David Adamson, William Gilbert, Peregrine Rothman-Ostrow, and Jonathan Rushton of the Global Burden of Animal Diseases project have collaborated to produce the now published The Pros and Cons of Animal Health Harmonisation.
It has been argued that the global harmonisation of animal health procedures, regulations and responses will improve animal health and provide economic benefits. Harmonisation of regulations can be driven by trade reform, such as multilateral or bilateral agreements, or as a response to private quality assurance programmes.
At an international level, trade reform is currently focused on reducing the costs of trading between countries. To achieve this, bilateral agreements, where possible, are harmonising regulations throughout all sectors of the economy. However, as with any new developments, there are both positive and negative outcomes that should be explored to understand the net effect of these changes on animal health, the economy and society.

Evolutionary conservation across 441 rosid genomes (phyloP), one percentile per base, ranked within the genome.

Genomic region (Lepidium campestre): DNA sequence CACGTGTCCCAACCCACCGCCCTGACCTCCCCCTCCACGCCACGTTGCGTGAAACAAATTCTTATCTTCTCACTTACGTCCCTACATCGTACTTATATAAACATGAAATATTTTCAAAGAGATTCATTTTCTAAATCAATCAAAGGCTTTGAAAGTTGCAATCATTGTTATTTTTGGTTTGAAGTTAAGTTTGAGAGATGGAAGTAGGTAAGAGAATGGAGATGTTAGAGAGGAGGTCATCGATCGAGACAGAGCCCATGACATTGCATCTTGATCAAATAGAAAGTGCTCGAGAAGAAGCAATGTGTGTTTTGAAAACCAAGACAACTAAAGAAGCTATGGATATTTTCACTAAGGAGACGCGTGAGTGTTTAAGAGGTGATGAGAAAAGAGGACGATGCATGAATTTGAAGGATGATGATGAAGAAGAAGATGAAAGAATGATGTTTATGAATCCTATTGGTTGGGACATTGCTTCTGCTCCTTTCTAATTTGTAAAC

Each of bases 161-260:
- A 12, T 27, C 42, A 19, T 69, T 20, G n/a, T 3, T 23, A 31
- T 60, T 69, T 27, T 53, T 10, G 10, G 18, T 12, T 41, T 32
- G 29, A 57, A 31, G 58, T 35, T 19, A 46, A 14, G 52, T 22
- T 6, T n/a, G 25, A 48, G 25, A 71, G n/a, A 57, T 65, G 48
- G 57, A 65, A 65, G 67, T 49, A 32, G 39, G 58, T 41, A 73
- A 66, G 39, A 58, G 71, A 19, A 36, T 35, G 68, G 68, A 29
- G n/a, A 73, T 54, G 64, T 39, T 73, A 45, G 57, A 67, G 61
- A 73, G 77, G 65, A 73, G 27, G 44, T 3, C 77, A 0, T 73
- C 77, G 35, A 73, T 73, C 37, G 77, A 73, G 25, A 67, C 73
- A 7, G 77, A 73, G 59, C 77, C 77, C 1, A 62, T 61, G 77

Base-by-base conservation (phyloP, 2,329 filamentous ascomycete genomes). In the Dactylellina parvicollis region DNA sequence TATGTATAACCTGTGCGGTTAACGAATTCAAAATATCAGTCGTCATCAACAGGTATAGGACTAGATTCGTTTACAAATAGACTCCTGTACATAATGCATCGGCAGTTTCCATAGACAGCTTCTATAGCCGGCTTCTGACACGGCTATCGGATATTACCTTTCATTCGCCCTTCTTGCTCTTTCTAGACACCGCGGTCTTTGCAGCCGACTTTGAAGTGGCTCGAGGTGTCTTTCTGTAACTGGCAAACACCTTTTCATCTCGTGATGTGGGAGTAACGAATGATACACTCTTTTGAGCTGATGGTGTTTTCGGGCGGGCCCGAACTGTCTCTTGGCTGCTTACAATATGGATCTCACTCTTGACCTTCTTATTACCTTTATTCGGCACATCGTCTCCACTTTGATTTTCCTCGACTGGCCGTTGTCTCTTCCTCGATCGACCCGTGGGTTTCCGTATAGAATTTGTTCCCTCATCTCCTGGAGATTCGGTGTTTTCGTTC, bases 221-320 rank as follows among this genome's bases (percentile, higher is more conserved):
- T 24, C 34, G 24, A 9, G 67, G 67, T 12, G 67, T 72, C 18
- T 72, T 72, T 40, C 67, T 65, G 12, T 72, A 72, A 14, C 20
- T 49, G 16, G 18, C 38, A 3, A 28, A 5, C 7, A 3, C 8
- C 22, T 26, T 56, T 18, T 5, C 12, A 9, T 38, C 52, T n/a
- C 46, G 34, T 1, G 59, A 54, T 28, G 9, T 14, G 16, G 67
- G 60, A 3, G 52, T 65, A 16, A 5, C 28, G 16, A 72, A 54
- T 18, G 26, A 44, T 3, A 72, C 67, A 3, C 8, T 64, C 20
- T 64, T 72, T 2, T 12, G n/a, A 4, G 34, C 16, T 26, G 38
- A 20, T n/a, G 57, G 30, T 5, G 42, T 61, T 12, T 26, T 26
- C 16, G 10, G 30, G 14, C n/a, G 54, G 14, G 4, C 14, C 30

In this article, the authors debate the economic foundations of harmonisation, explore alternative methods to achieve it, and discuss its pros and cons to more fully understand the opportunity costs from countries adopting the same level of risk to animal health.
This article is available in the OIE Scientific and Technical Review on Ensuring safe trade in animals and animal products, issue 39(1) It can be found https://doc.oie.int/dyn/portal/index.seam?page=alo&aloId=40307&fonds=&cid=634